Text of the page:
Miami, USA — In 1891, as Jamaica’s economy was in the doldrums, a group of local businessmen hired a world famous photography studio to take photographs portraying the island as a commercial and touristic paradise. The images – taken by Valentine & Sons of Scotland – have been privately collected and will go on display at HistoryMiami as part of the museum’s upcoming exhibition Awakening Jamaica: Photographs by Valentine & Sons, 1891, on view from August 6 to November 1, 2015.
The photographs were exhibited at the 1893 World’s Fair in Chicago in the Jamaica Pavilion, but were mostly forgotten soon after, and the negatives were destroyed in 1961. Photo archivist Patrick Montgomery of the Caribbean Photo Archive has been tracking down and acquiring original prints of the 1891 photographs over the course of the last ten years. The prints will be displayed together for the first time since the Chicago fair.
“This was an ambitious project for the time and, while it unfortunately did not directly lead to the economic development for which it was intended, this project is historically relevant as an invaluable documentary record of Jamaica at the end of the 19th century,” said president/CEO of HistoryMiami, Stuart Chase.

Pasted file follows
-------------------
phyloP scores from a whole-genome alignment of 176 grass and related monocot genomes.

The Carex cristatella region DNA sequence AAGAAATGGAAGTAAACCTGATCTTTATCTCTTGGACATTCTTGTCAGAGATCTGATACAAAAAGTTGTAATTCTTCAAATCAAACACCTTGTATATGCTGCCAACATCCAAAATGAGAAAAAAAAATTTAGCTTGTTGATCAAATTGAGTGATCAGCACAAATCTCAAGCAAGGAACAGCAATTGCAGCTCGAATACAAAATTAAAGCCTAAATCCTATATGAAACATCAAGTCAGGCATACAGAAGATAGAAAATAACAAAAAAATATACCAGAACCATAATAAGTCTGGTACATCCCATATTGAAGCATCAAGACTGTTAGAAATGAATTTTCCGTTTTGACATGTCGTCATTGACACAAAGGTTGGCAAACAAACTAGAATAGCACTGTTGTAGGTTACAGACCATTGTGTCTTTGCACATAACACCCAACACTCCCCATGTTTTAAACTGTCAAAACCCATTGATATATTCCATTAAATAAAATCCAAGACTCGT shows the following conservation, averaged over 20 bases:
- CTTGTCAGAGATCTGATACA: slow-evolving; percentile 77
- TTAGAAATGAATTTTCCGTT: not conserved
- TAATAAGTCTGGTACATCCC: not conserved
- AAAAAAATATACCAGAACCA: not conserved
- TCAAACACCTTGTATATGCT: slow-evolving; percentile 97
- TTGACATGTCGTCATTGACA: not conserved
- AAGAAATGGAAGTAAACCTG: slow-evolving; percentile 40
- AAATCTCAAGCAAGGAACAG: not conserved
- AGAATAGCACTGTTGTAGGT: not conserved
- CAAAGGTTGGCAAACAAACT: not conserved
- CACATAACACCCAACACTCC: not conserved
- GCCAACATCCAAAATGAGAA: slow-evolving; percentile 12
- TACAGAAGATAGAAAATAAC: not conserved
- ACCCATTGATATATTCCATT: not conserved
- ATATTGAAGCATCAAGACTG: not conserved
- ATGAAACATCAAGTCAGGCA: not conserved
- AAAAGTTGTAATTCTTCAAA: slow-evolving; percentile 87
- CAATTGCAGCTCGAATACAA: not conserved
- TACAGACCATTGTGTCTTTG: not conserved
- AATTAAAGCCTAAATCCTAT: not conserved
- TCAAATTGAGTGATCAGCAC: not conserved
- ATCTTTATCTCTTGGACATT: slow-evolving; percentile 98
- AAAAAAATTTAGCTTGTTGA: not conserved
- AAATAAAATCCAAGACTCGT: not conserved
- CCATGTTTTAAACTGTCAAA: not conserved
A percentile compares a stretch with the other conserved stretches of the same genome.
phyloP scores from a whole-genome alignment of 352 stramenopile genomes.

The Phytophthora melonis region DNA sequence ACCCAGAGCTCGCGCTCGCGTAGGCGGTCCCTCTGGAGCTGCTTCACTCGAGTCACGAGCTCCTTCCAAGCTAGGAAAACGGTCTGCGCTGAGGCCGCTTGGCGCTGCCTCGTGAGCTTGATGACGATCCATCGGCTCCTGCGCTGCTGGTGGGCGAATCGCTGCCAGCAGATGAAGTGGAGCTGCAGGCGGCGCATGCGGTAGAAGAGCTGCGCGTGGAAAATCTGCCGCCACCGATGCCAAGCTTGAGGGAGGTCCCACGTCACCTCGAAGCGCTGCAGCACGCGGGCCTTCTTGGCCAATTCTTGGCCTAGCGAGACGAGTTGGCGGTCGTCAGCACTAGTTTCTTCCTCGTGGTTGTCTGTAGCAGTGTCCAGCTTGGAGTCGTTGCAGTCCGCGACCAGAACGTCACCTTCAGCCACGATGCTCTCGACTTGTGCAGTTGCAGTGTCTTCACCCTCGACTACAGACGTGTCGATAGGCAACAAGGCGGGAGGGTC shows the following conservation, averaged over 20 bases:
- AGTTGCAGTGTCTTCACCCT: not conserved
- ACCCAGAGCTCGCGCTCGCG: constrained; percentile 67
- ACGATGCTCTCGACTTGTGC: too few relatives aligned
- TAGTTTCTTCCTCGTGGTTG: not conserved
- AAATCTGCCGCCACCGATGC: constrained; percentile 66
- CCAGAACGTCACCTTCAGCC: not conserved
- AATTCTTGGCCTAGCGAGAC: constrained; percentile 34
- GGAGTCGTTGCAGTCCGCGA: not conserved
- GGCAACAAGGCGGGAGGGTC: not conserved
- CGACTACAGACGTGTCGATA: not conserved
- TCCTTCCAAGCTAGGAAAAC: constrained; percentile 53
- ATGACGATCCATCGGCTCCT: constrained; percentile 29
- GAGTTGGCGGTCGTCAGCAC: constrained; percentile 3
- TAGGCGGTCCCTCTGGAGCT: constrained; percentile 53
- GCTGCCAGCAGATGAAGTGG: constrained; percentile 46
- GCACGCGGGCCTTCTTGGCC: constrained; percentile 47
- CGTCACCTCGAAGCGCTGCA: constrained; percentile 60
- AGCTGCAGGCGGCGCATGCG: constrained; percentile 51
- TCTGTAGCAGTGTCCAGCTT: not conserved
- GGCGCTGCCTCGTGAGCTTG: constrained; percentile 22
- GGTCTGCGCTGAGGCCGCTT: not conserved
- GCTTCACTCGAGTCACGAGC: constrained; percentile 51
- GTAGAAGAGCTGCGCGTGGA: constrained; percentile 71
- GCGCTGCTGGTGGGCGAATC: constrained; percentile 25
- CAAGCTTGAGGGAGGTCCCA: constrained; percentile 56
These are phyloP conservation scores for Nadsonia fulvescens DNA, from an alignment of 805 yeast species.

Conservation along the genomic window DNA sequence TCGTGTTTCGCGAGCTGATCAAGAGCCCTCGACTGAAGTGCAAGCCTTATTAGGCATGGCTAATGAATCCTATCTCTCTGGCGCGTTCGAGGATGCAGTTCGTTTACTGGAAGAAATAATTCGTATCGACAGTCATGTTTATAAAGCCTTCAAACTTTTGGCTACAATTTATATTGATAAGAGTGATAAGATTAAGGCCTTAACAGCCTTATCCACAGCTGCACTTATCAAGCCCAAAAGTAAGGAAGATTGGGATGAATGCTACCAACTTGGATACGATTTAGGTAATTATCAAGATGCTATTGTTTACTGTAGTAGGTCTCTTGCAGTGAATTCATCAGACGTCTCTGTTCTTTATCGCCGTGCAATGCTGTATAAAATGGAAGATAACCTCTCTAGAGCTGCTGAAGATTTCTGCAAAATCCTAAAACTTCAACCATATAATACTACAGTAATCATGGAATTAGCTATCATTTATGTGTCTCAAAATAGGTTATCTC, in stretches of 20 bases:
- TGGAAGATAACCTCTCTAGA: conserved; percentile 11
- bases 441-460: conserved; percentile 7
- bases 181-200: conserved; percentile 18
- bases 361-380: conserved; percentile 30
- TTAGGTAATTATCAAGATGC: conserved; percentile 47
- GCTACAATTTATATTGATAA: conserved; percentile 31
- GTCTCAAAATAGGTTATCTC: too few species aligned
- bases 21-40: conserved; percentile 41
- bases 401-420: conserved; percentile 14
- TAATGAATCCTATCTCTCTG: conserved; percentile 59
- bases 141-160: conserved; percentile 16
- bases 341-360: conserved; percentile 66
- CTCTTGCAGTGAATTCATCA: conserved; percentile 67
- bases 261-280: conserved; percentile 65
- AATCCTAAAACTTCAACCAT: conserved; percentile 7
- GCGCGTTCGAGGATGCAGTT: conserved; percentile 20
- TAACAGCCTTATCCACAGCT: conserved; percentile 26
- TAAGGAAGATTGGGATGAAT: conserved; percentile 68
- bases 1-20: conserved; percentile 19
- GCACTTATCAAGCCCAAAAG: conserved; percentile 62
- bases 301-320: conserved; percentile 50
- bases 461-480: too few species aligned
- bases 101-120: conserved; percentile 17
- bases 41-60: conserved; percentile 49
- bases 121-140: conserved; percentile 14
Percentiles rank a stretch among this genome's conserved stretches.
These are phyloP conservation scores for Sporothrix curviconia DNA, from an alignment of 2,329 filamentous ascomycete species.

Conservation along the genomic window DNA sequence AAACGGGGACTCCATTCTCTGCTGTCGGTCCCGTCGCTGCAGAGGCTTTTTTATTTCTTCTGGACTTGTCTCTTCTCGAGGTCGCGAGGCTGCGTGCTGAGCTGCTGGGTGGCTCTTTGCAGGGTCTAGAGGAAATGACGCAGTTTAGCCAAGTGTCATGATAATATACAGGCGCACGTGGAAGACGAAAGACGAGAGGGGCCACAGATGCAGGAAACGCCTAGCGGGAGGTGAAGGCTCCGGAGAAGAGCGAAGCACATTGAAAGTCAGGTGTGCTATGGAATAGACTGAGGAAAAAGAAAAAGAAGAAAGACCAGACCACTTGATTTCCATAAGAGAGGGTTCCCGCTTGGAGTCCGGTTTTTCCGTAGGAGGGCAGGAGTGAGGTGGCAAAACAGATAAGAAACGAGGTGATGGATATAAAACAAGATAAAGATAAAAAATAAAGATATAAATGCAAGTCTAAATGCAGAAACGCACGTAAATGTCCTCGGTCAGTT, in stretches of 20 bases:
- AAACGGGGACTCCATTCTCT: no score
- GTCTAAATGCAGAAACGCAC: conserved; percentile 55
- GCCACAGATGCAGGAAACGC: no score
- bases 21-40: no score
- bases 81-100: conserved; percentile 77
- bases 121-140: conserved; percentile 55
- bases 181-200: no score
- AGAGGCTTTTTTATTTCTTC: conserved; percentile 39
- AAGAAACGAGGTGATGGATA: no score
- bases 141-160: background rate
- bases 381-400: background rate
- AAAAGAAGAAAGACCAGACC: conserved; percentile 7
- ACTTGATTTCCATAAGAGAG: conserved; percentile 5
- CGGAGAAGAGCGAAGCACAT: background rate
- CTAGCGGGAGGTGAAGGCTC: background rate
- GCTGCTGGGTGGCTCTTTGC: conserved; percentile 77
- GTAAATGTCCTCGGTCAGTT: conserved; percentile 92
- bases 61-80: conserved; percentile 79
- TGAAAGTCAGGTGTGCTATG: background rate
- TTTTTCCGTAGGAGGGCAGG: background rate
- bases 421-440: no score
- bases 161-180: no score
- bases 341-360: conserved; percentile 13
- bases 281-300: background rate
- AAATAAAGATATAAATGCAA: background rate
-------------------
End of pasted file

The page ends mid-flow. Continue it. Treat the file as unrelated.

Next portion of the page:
The groundwork for the exhibition began in 2013, when Montgomery donated a portfolio to HistoryMiami’s collection containing eight prints, an historical map of Jamaica and a facsimile copy of the 1893 book World’s Fair, Jamaica at Chicago; reawakening curiosity about the photographs while creating the connection between Montgomery and the museum that led to this exhibition.
On display will be more than 50 original prints and additional items from Montgomery’s private collection. HistoryMiami will offer visitors the chance to learn about the creation and impact of the images, featuring urban and unspoiled rural views of the island in the late 19th century. Visitors will also be given the opportunity to learn about the art of photography at that time and how the prints were made. Also on display will be archival items related to the studio of Valentine & Sons and the 1893 Chicago World’s Fair.
“These photographs provide not only a glimpse into Jamaica’s past, but also a representation of the quality and beauty that 19th century photographers could achieve,” said Montgomery. “Original prints such as these, made directly from large glass negatives for the tourist market, were soon after displaced by amateur snapshots and postcards, and became obsolete relics banished to attics.”
This is the second exhibition that is part of the activities of the HistoryMiami Center for Photography, the first of its kind in the greater Miami area. The Center places curatorial emphasis on documentary photography and its core mission is to collect, safeguard, and share the images that tell the stories of our community and illuminate the Miami experience.